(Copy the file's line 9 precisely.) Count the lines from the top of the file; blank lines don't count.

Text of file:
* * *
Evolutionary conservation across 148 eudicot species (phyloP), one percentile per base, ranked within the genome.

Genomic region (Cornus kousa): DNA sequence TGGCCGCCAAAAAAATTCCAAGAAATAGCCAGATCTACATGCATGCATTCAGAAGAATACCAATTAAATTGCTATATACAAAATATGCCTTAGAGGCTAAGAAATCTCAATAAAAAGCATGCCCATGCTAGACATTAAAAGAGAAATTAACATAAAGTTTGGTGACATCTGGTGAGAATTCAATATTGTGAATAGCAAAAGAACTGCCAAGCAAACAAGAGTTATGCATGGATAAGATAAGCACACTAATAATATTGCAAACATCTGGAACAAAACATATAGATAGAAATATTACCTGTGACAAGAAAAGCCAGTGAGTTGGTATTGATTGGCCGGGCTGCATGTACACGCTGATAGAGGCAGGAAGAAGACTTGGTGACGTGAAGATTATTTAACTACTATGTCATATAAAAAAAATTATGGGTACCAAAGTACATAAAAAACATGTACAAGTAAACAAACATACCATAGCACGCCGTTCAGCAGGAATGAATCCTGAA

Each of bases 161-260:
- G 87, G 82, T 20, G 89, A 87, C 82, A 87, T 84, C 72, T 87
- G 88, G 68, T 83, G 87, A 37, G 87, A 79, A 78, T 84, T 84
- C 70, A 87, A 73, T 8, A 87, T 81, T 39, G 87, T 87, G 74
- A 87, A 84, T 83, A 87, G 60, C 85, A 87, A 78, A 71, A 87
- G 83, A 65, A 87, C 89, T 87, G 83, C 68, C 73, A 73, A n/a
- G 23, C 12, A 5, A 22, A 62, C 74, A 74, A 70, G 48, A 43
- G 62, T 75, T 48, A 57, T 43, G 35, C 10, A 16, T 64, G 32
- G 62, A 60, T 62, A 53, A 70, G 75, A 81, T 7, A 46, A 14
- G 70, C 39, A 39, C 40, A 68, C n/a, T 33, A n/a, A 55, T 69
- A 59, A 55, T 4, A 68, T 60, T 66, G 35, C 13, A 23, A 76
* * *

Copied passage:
- G 23, C 12, A 5, A 22, A 62, C 74, A 74, A 70, G 48, A 43